The street is like an exhibition. Looking for signs of Vienna and Ancient Rome on Ilyinka

September 18

A weekend walk can become an excursion through the most interesting open-air exhibition - Moscow streets with history. Ilyinka, one of the oldest streets in the city, connects Red Square with Ilyinskiye Gate Square. This street has always been a place of lively trade, and by the end of the XIX century it also became the center of Moscow's business life. The history and architectural features of six business and commercial buildings on Ilyinka are in the article.

Tenement Building of the Moscow Merchant Bank: Vienna in the Heart of Moscow

Ilyinka, house 14/2, building 1

One look at this house on the corner of Ilyinka and the Old Square — and you are transported to the capital of Austria. Built on the model of Viennese banks, the house is an excellent example of profitable development in Moscow at the end of the XIX century. The architectural style of the building is pseudo-baroque. The facades are decorated with magnificent stucco molding, pilasters (this is the name of a flat vertical projection of rectangular cross-section similar to a column) with complex capitals, stucco decorative elements in the form of scrolls (cartouches) and curls (volutes) are located above the windows.

The tenement building consists of two buildings - the one facing Ilyinka was built in the first third of the XIX century, and the one facing the Staraya Square - in the second half of the same century. Then the buildings looked different - they got their usual look in 1894, when the new owner of the site - the Moscow Merchant Bank - carried out a complete reconstruction designed by architect Boris Freudenberg. By the way, Freudenberg is the author of several iconic buildings on Ilyinka: he also built the Moscow Merchant Bank and the Moscow Naidenov Commercial Bank.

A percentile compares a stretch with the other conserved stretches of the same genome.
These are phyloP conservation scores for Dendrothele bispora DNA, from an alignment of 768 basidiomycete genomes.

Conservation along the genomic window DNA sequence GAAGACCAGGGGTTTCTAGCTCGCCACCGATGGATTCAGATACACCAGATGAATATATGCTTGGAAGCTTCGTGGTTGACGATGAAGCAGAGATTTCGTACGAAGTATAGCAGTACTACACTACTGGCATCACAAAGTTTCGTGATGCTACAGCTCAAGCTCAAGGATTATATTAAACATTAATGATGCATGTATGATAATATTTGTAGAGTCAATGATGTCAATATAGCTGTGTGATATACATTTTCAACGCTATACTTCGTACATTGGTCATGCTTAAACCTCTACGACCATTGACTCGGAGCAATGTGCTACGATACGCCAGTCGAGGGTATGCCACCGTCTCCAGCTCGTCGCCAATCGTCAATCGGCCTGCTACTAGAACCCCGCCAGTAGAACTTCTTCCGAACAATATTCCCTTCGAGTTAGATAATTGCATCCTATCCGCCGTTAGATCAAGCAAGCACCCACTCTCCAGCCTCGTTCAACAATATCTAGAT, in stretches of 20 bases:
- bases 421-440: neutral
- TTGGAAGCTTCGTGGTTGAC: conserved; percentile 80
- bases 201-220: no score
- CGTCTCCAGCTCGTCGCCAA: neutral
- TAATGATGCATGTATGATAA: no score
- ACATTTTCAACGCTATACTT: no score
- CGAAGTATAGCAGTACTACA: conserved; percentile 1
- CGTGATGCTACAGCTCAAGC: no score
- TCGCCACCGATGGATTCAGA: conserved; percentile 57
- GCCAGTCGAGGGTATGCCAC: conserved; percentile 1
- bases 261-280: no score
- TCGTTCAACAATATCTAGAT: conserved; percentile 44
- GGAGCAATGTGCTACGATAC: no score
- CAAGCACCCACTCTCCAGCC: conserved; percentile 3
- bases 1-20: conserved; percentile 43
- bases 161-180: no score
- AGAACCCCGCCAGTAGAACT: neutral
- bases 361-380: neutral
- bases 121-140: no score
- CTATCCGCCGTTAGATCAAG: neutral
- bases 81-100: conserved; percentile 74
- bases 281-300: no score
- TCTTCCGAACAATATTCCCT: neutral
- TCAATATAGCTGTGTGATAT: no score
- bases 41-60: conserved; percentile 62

In the first half of the XIX century, the artist Alexander Yastrebilov, one of the founders of the creative circle Natural Class, later transformed into the Moscow School of Painting, Sculpture and Architecture, lived and worked in this house.

The Complex of Tenement Buildings of the Northern Insurance Company: Clock and Rotunda

Ilyinka, house 21

The Northern Insurance Company appeared in 1872 in St. Petersburg, and then moved to Moscow, where it settled in the Orlov-Davydov’s house on Nikolskaya Street. In 1900, the company purchased a plot on the Novaya Square for the tenement buildings construction.

The architectural contest was held by the Moscow Archaeological Society, whose employees were very worried about the safety of the Kitaygorodskaya wall, located very close (the medieval fortress structure was not preserved, it was demolished in 1934). More than 20 projects participated in the contest, Ivan Rehrberg, Marian Peretyatkovich, Vyacheslav Oltarzhevsky and Ilya Golosov became the winners. The contest commission evaluated the rational use of the site and innovation: several buildings were united by a complex system of passages and courtyards.